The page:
After acknowledging responsibility of the drone downed over al-Naqab last week and claiming its members fighting for “self-defense” in Syria, Hezbollah (and consequently the whole country) is put in the face of two looming wars and an increasing gap between Lebanese religio-political groups. In his speech last Thursday, Secretary General of Hezbollah Sayyid Nasrallah claimed he has the right to launch aerial reconnaissance drones over Israel and promised to send more in the future. He also justified the presence of Hezbollah members fighting against rebels in Syria, saying they are protecting their homes. Nasrallah kept for Hezbollah the right of military supporting president Assad whenever suitable.
No doubt that “Ayoub”, the drone that penetrated Israeli airspace last week and flew more than 20 minutes over Israel without being recognized by Israeli defenses, is a precedent in the new history of Israeli-Arab conflict. It gave Hezbollah a sense of relative supremacy and caused not a little confusion in Tel-Aviv. Today, Saturday, Israeli newspaper Haaretz headlines Israel is preparing for next Lebanon war based on ‘bank’ of possible targets 95% of which are “headquarters and arsenals, located within buildings that also serve as places of residence for civilians.” Another headline of Haaretz: “IDF holds simulation of outbreak of first Lebanon war”. Though it is less likely that Israel will send troops to occupy towns and villages in south Lebanon, we remember how Hezbollah’s risky behavior (admitted risky and unplanned by Nasrallah himself) caused a 30 days war in 2006. Israel acknowledges Hezbollah as its most sophisticated enemy in the region. Hitting targets in Lebanon is inevitable in any possible war between Iran and Israel as long as Hezbollah is claiming itself and its weapon as the protector of Nation.
Lebanon, as a state, seems so frail in such a setting. “Israel is not entitled to file a complaint against Hezbollah’s reconnaissance plane with the Security Council because it is an aggressor State which practices daily attacks and repeated breaches against Lebanon and continues to violate international law and international conventions”, said the Lebanese minister of foreign affairs last week It is well known that neither SC of UN can stop Israel from starting a war, nor the Lebanese government can confront it, limit Hezbollah activity or protect civilians.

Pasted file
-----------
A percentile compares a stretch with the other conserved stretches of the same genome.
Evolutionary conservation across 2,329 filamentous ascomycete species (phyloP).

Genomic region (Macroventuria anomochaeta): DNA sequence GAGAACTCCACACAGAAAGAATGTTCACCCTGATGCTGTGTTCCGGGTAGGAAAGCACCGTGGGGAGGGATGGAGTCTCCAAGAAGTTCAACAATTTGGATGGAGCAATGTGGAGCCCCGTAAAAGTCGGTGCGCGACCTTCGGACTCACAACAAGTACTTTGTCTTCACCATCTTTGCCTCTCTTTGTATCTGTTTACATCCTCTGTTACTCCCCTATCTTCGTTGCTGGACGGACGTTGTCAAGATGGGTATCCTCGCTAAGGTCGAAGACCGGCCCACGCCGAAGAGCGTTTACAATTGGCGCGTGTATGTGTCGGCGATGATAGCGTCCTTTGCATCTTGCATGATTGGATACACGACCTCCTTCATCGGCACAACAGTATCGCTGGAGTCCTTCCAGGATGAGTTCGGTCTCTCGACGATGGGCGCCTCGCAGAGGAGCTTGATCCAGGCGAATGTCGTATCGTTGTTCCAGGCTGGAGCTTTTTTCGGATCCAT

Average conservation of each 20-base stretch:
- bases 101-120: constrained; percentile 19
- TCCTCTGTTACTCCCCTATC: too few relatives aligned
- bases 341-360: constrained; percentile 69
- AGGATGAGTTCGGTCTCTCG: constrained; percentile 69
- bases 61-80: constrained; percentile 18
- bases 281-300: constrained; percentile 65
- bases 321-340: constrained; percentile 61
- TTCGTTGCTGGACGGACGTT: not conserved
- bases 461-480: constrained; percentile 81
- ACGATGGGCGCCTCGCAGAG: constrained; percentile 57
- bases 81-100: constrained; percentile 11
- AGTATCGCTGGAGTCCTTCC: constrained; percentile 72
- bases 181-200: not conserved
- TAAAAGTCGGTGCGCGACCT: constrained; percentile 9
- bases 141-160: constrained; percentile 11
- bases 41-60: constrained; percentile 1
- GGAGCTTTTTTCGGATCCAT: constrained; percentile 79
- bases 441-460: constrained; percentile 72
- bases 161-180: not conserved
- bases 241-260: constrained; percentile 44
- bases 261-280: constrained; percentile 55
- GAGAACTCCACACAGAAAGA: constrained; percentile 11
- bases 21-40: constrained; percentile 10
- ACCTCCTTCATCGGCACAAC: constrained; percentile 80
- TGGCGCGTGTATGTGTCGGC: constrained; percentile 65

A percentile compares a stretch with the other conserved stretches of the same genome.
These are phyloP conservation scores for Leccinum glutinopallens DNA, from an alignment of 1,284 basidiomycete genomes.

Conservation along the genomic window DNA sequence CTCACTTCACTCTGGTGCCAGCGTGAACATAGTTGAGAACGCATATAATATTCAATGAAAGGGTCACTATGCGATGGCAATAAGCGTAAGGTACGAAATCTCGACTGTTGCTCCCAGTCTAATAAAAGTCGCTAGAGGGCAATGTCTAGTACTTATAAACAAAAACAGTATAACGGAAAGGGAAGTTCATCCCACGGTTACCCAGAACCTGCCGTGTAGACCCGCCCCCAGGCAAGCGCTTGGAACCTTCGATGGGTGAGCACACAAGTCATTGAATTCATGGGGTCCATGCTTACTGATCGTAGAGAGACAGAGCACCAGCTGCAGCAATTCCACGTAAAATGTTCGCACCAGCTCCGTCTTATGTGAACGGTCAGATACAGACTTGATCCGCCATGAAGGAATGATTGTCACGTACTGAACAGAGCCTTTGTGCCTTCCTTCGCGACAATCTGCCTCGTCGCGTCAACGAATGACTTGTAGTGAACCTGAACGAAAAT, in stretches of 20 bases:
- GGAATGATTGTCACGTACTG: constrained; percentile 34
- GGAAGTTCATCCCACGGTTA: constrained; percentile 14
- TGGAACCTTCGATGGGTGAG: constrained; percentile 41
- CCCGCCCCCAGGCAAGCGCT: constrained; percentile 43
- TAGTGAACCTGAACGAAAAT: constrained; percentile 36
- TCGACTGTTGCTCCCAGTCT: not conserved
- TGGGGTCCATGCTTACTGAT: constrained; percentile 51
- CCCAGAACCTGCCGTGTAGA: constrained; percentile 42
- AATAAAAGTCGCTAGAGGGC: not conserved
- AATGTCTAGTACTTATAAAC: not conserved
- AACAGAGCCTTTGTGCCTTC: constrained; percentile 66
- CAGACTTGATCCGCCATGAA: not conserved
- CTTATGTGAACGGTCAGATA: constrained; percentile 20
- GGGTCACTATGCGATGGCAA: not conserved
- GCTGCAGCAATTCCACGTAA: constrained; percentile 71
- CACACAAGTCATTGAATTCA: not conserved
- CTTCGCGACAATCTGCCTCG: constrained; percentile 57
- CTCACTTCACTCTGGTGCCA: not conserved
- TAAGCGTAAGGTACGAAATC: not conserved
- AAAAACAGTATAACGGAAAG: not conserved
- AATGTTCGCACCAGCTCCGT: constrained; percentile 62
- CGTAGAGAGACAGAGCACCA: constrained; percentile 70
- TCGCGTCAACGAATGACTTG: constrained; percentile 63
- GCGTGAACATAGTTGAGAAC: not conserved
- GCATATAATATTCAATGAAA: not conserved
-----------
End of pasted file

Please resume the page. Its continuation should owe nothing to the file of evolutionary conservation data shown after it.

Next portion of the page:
Nasrallah’s speech puts wide zones of Lebanon, Beirut and its suburbs in particular, in a direct confrontation with Syrian rebels and their Salafist and Jihadist supporters. Last week Free Syrian Army spokesman Fahd al-Masri threatened to take the fight to Hezbollah’s stronghold in Beirut’s southern suburbs. If FSA decides to “punch back” using the traditional Jihadist recopies, car bombs would be expected in crowded areas of Beirut. Even if Hezbollah commanders would be targeted, the majority of victims would be civilians. If FSA decides not to fight back, Hezbollah’s arrogant way of addressing the Syrian case and this regularly high toned tensed monologue will serve more to increase enmity between Shiites and their Sunni neighbors.
In both the Syrian and Israeli cases Hezbollah violates the sovereignty of Lebanon (before violating the sovereignty of any other country) by acting as an independent state. Hezbollah practically rejects all calls to negotiate a common Lebanese “defense strategy” with other Lebanese parties. The March 14 coalition demand that Hezbollah surrender its weapons to the Lebanese army seems out of question and the national dialogue sponsored by Lebanese President Michel Suleiman seems totally out of date with such evolving events.